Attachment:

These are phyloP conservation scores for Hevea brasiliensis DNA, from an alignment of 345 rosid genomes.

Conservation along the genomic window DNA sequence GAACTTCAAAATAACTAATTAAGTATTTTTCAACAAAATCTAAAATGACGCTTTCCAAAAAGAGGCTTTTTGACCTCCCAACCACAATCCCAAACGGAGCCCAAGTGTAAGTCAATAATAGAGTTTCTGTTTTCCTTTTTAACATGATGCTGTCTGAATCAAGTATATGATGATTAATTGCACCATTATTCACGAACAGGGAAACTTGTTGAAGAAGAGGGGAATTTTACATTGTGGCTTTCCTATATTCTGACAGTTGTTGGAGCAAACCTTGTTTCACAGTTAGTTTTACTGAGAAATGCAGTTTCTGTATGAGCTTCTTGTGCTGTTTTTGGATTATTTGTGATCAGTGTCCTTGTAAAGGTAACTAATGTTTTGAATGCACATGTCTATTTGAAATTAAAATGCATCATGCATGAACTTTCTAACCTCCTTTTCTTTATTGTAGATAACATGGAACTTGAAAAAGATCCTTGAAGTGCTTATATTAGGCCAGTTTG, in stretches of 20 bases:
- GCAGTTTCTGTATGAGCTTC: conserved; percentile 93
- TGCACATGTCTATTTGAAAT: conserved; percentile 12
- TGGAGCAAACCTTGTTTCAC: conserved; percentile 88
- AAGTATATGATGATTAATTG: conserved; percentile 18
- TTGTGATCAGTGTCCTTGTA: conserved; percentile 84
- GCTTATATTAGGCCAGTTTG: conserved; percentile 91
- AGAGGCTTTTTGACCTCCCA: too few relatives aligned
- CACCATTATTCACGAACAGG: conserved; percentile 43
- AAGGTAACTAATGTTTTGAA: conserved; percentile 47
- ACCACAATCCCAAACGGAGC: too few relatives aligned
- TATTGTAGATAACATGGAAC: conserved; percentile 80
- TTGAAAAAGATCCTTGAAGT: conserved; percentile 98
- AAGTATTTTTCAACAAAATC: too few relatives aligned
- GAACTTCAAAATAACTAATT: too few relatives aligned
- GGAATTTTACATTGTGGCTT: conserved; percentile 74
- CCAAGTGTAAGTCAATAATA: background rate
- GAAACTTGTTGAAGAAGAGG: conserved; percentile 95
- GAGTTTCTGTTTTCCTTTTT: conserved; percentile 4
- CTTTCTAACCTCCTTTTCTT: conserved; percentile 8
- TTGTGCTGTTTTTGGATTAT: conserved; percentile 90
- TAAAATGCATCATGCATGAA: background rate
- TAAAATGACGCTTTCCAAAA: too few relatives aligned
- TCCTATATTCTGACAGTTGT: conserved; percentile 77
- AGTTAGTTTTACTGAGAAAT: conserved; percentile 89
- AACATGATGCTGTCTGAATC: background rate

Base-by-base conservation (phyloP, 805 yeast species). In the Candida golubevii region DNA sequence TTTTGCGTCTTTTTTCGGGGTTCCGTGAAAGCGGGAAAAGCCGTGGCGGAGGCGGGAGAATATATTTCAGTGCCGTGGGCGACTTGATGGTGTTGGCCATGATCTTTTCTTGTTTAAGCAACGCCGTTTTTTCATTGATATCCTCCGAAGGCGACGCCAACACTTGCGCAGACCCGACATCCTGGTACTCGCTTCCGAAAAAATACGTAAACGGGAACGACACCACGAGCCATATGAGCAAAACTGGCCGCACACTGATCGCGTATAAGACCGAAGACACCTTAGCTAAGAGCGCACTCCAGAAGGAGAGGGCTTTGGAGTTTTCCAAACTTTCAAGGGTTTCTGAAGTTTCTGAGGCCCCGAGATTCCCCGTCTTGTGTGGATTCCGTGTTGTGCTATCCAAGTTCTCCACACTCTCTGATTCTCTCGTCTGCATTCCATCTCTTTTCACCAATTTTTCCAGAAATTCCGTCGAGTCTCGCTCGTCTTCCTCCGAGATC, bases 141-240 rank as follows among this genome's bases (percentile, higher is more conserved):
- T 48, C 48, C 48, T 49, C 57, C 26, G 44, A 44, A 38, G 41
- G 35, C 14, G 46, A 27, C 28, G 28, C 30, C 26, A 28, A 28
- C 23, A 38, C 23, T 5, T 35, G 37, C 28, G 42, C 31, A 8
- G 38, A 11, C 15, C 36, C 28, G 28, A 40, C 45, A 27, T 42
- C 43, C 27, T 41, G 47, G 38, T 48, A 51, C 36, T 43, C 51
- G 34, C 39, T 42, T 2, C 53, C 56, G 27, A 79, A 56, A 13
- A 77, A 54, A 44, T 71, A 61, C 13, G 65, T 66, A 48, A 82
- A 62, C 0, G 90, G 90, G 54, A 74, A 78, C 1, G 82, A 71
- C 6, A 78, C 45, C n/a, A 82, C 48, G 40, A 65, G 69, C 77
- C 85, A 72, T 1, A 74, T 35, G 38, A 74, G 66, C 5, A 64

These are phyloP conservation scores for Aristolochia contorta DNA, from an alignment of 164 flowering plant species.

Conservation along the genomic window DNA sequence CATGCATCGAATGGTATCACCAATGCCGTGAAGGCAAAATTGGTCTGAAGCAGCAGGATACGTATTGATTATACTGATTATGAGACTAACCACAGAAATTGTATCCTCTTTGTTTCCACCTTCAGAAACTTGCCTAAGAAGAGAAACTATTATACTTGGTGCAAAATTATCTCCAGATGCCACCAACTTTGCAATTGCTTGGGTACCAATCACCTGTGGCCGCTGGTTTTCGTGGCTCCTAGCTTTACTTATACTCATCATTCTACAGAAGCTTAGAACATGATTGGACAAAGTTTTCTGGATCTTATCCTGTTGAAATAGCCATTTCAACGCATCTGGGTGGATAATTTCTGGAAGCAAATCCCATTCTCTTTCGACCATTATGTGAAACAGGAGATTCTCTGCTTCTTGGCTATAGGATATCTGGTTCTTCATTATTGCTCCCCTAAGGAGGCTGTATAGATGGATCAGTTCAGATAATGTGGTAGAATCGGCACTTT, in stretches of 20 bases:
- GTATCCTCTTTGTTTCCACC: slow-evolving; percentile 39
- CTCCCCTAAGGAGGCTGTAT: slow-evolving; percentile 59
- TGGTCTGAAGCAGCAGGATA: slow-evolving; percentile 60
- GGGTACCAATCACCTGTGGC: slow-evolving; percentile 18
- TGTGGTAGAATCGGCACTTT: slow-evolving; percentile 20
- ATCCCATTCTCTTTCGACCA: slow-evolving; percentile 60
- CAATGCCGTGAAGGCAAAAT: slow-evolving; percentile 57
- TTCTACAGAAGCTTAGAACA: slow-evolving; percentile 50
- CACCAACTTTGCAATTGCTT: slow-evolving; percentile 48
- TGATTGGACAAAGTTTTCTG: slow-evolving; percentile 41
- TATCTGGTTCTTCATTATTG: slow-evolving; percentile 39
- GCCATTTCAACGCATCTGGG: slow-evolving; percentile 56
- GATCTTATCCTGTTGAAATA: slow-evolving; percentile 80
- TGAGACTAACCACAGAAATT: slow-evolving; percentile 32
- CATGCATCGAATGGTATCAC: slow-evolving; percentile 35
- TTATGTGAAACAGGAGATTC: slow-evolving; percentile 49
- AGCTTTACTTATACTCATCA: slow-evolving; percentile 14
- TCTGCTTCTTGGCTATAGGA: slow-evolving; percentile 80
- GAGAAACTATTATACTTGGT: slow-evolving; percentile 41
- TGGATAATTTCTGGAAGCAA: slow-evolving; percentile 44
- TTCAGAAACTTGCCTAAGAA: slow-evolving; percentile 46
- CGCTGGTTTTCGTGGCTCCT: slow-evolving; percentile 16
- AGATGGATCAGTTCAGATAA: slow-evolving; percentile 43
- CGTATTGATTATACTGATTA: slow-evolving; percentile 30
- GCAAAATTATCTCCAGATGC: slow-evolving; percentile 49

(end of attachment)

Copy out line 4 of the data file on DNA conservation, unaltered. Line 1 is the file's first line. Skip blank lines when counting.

- TGCACATGTCTATTTGAAAT: conserved; percentile 12